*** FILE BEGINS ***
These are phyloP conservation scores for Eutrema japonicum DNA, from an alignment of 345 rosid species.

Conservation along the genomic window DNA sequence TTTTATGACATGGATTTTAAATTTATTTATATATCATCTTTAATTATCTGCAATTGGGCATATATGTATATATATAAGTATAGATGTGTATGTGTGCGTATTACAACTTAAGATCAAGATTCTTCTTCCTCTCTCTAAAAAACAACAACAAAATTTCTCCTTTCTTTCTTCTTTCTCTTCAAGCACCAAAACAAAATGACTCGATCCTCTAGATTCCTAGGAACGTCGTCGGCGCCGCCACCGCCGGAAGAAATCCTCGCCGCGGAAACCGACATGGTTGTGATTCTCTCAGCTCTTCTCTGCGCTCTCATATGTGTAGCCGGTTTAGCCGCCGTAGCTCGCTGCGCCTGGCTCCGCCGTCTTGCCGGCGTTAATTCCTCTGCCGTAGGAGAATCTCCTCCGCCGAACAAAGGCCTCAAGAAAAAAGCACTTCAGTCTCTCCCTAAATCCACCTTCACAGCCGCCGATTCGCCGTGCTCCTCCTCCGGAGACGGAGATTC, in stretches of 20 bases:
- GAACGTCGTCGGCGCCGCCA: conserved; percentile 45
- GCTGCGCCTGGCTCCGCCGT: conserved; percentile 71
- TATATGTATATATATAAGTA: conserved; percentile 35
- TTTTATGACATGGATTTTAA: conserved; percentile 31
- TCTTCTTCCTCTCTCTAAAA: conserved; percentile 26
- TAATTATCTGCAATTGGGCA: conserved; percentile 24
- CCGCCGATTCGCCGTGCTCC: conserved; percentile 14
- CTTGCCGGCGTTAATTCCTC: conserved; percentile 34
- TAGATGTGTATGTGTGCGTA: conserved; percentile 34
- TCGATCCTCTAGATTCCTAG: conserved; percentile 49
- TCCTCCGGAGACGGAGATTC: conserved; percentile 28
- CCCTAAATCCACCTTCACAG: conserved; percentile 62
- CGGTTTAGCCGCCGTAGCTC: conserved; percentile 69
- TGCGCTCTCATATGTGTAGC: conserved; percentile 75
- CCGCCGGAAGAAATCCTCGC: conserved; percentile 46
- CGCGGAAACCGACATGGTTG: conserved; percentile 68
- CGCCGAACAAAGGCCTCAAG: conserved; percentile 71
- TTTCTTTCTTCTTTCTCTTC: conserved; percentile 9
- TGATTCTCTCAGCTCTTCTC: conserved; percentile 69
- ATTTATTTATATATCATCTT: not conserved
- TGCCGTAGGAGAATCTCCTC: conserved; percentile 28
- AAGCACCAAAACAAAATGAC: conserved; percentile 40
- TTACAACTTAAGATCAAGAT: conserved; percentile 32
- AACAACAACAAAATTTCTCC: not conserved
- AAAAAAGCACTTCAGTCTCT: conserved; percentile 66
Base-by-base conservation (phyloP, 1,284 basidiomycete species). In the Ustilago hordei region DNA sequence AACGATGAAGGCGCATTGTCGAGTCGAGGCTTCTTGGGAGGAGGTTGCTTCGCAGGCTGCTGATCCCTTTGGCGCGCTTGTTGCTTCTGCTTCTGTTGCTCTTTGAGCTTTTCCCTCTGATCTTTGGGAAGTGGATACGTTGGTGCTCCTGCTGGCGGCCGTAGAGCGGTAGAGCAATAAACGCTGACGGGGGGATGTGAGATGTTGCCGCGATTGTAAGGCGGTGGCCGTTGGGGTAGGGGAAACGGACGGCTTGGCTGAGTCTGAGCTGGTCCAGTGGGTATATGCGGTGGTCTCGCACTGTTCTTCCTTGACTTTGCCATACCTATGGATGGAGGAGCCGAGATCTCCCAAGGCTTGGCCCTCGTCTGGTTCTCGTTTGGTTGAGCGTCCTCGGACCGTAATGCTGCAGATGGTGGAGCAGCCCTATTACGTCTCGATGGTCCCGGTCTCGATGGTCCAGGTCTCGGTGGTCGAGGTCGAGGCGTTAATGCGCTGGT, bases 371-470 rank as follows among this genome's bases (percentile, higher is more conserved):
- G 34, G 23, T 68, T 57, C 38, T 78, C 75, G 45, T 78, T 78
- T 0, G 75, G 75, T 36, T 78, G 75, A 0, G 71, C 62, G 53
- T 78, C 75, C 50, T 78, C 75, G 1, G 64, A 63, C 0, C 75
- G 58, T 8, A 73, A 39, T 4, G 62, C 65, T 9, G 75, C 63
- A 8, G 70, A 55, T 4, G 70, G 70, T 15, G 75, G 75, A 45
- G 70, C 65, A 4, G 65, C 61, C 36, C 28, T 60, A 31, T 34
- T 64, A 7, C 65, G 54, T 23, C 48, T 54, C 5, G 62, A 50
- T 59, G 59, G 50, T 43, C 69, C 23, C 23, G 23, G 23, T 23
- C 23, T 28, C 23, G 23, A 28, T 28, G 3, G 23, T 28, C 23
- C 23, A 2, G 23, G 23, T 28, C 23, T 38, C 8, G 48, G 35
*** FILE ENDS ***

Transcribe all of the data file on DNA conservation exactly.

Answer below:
These are phyloP conservation scores for Eutrema japonicum DNA, from an alignment of 345 rosid species.

Conservation along the genomic window DNA sequence TTTTATGACATGGATTTTAAATTTATTTATATATCATCTTTAATTATCTGCAATTGGGCATATATGTATATATATAAGTATAGATGTGTATGTGTGCGTATTACAACTTAAGATCAAGATTCTTCTTCCTCTCTCTAAAAAACAACAACAAAATTTCTCCTTTCTTTCTTCTTTCTCTTCAAGCACCAAAACAAAATGACTCGATCCTCTAGATTCCTAGGAACGTCGTCGGCGCCGCCACCGCCGGAAGAAATCCTCGCCGCGGAAACCGACATGGTTGTGATTCTCTCAGCTCTTCTCTGCGCTCTCATATGTGTAGCCGGTTTAGCCGCCGTAGCTCGCTGCGCCTGGCTCCGCCGTCTTGCCGGCGTTAATTCCTCTGCCGTAGGAGAATCTCCTCCGCCGAACAAAGGCCTCAAGAAAAAAGCACTTCAGTCTCTCCCTAAATCCACCTTCACAGCCGCCGATTCGCCGTGCTCCTCCTCCGGAGACGGAGATTC, in stretches of 20 bases:
- GAACGTCGTCGGCGCCGCCA: conserved; percentile 45
- GCTGCGCCTGGCTCCGCCGT: conserved; percentile 71
- TATATGTATATATATAAGTA: conserved; percentile 35
- TTTTATGACATGGATTTTAA: conserved; percentile 31
- TCTTCTTCCTCTCTCTAAAA: conserved; percentile 26
- TAATTATCTGCAATTGGGCA: conserved; percentile 24
- CCGCCGATTCGCCGTGCTCC: conserved; percentile 14
- CTTGCCGGCGTTAATTCCTC: conserved; percentile 34
- TAGATGTGTATGTGTGCGTA: conserved; percentile 34
- TCGATCCTCTAGATTCCTAG: conserved; percentile 49
- TCCTCCGGAGACGGAGATTC: conserved; percentile 28
- CCCTAAATCCACCTTCACAG: conserved; percentile 62
- CGGTTTAGCCGCCGTAGCTC: conserved; percentile 69
- TGCGCTCTCATATGTGTAGC: conserved; percentile 75
- CCGCCGGAAGAAATCCTCGC: conserved; percentile 46
- CGCGGAAACCGACATGGTTG: conserved; percentile 68
- CGCCGAACAAAGGCCTCAAG: conserved; percentile 71
- TTTCTTTCTTCTTTCTCTTC: conserved; percentile 9
- TGATTCTCTCAGCTCTTCTC: conserved; percentile 69
- ATTTATTTATATATCATCTT: not conserved
- TGCCGTAGGAGAATCTCCTC: conserved; percentile 28
- AAGCACCAAAACAAAATGAC: conserved; percentile 40
- TTACAACTTAAGATCAAGAT: conserved; percentile 32
- AACAACAACAAAATTTCTCC: not conserved
- AAAAAAGCACTTCAGTCTCT: conserved; percentile 66
Base-by-base conservation (phyloP, 1,284 basidiomycete species). In the Ustilago hordei region DNA sequence AACGATGAAGGCGCATTGTCGAGTCGAGGCTTCTTGGGAGGAGGTTGCTTCGCAGGCTGCTGATCCCTTTGGCGCGCTTGTTGCTTCTGCTTCTGTTGCTCTTTGAGCTTTTCCCTCTGATCTTTGGGAAGTGGATACGTTGGTGCTCCTGCTGGCGGCCGTAGAGCGGTAGAGCAATAAACGCTGACGGGGGGATGTGAGATGTTGCCGCGATTGTAAGGCGGTGGCCGTTGGGGTAGGGGAAACGGACGGCTTGGCTGAGTCTGAGCTGGTCCAGTGGGTATATGCGGTGGTCTCGCACTGTTCTTCCTTGACTTTGCCATACCTATGGATGGAGGAGCCGAGATCTCCCAAGGCTTGGCCCTCGTCTGGTTCTCGTTTGGTTGAGCGTCCTCGGACCGTAATGCTGCAGATGGTGGAGCAGCCCTATTACGTCTCGATGGTCCCGGTCTCGATGGTCCAGGTCTCGGTGGTCGAGGTCGAGGCGTTAATGCGCTGGT, bases 371-470 rank as follows among this genome's bases (percentile, higher is more conserved):
- G 34, G 23, T 68, T 57, C 38, T 78, C 75, G 45, T 78, T 78
- T 0, G 75, G 75, T 36, T 78, G 75, A 0, G 71, C 62, G 53
- T 78, C 75, C 50, T 78, C 75, G 1, G 64, A 63, C 0, C 75
- G 58, T 8, A 73, A 39, T 4, G 62, C 65, T 9, G 75, C 63
- A 8, G 70, A 55, T 4, G 70, G 70, T 15, G 75, G 75, A 45
- G 70, C 65, A 4, G 65, C 61, C 36, C 28, T 60, A 31, T 34
- T 64, A 7, C 65, G 54, T 23, C 48, T 54, C 5, G 62, A 50
- T 59, G 59, G 50, T 43, C 69, C 23, C 23, G 23, G 23, T 23
- C 23, T 28, C 23, G 23, A 28, T 28, G 3, G 23, T 28, C 23
- C 23, A 2, G 23, G 23, T 28, C 23, T 38, C 8, G 48, G 35